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    Author(s): Robert F. Powers; Matt D. Busse; Karis J. McFarlane; Jianwei Zhang; David H. Young
    Date: 2012
    Source: Forestry. doi:10.1093/forestry/cps067
    Publication Series: Scientific Journal (JRNL)
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    Forests and the soils beneath them are Earth’s largest terrestrial sinks for atmospheric carbon (C) and healthy forests provide a partial check against atmospheric rises in CO2. Consequently, there is global interest in crediting forest managers who enhance C retention. Interest centres on C acquisition and storage in trees. Less is directed to understorey management practices that affect early forest development. Even less is paid to the largest ecosystem reservoir of all – the mineral soil. Understorey vegetation control is a common management practice to boost stand growth, but the consequence of this on ecosystem C storage is poorly understood. We addressed this by pooling data from five independent groups of long-term studies in the western US. Understorey control increased overstorey biomass universally, but C contents of the forest floor and top 30 cm of mineral soil largely were unaffected. Net soil C increment averaged 1.3 Mg C ha-1 year-1 in the first decade. We conclude that soil C storage is not affected adversely by vegetation management in forests under a Mediterranean climate. However, understorey shrubs can profoundly affect stand susceptibility to wildfire. We propose that C accounting systems be strengthened by assessing understorey management practices relative to wildfire risk.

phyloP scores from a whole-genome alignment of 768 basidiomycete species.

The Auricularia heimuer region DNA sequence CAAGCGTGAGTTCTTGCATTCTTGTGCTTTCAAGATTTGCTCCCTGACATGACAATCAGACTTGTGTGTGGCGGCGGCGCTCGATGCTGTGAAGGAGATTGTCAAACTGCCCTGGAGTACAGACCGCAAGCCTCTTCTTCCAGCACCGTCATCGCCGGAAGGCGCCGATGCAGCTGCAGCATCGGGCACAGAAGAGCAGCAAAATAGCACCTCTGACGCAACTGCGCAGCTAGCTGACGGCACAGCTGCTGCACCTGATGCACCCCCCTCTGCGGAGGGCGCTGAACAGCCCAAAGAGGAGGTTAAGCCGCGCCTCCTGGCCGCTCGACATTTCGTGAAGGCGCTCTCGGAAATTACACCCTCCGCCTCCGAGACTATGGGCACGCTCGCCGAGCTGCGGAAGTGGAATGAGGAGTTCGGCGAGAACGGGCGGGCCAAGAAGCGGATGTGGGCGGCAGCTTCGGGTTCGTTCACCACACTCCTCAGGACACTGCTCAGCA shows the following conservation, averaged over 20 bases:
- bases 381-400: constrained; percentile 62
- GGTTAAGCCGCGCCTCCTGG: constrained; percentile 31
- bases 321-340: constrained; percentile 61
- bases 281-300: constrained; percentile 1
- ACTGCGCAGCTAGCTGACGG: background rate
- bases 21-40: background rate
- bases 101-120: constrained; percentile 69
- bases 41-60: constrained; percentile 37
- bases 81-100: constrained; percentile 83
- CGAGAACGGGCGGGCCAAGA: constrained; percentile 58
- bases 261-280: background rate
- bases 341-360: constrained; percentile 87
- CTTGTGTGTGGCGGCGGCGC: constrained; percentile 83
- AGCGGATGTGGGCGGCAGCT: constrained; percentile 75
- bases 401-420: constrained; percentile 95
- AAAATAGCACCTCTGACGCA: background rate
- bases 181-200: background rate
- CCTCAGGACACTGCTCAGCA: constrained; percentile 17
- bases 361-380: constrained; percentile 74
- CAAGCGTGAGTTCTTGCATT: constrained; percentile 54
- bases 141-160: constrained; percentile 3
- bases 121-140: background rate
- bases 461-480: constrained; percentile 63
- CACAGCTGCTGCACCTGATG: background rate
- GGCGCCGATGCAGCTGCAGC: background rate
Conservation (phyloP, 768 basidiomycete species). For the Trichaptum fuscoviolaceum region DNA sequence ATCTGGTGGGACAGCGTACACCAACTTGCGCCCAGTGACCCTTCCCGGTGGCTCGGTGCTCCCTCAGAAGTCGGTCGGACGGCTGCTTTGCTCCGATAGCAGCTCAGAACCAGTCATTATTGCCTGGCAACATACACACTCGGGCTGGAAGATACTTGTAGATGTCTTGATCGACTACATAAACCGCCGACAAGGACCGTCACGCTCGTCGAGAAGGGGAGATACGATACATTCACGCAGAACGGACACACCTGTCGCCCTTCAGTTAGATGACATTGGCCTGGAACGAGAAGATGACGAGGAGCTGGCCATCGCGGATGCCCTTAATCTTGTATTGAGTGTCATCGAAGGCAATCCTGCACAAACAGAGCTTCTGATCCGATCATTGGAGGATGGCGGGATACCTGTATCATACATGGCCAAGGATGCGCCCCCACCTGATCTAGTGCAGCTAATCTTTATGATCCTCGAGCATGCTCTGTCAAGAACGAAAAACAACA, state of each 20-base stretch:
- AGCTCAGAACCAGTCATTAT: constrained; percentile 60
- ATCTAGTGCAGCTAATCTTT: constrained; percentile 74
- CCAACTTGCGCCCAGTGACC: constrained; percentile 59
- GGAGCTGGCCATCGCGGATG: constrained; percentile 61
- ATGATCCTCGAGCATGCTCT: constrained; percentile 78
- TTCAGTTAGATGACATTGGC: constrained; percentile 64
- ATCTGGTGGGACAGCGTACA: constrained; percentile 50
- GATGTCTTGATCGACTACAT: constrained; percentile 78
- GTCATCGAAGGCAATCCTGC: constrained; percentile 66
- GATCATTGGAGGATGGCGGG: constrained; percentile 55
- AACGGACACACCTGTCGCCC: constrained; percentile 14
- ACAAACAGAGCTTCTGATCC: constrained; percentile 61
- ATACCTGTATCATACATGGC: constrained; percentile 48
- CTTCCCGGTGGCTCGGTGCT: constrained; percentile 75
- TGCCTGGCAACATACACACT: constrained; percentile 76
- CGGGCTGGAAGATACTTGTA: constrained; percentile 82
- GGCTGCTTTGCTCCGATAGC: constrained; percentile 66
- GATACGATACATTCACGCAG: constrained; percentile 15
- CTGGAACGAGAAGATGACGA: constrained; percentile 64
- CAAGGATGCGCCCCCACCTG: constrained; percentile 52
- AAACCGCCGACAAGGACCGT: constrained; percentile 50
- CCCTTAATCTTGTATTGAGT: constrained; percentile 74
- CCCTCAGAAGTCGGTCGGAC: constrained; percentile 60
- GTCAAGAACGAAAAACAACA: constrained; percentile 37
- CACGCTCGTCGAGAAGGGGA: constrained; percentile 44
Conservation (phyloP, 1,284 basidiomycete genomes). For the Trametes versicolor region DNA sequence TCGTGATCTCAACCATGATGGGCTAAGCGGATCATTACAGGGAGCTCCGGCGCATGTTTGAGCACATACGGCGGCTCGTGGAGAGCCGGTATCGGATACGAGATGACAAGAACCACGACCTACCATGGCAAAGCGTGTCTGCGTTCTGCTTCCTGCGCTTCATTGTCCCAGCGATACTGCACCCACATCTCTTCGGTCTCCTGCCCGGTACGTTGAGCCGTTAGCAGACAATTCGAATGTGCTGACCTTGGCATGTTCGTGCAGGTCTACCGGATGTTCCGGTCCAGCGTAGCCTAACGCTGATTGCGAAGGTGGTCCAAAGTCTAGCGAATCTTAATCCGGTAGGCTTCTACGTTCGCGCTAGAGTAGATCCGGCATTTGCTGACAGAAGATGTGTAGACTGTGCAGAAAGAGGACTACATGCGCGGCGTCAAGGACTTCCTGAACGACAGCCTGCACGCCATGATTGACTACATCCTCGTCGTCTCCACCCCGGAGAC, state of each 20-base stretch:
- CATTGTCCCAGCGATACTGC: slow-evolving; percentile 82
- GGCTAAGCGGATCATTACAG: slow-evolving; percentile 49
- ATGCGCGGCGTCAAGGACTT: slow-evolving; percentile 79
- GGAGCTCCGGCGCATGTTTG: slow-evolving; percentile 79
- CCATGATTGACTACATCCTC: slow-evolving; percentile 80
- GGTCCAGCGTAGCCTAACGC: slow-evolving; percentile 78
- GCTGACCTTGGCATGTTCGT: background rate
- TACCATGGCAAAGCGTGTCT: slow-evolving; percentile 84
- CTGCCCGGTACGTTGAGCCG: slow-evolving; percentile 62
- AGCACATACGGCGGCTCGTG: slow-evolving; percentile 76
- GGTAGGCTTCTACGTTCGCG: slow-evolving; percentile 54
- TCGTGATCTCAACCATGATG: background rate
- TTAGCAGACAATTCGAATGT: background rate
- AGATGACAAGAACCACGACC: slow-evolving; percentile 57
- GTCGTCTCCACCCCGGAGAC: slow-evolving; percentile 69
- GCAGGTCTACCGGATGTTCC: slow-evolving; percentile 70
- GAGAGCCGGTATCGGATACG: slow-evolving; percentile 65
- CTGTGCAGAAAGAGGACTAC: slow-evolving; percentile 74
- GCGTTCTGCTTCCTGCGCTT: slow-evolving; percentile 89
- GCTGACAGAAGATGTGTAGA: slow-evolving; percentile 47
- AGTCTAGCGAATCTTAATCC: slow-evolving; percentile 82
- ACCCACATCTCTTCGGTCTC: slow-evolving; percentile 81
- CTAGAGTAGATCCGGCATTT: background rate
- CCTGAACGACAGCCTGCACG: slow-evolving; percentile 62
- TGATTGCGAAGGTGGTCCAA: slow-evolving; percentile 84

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    Powers, Robert F.; Busse, Matt D.; McFarlane, Karis J.; Zhang, Jianwei; Young, David H. 2012. Long-term effects of silviculture on soil carbon storage: does vegetation control make a difference? Forestry. doi:10.1093/forestry/cps067.


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    Soil carbon, understorey vegetation management, ponderosa pine

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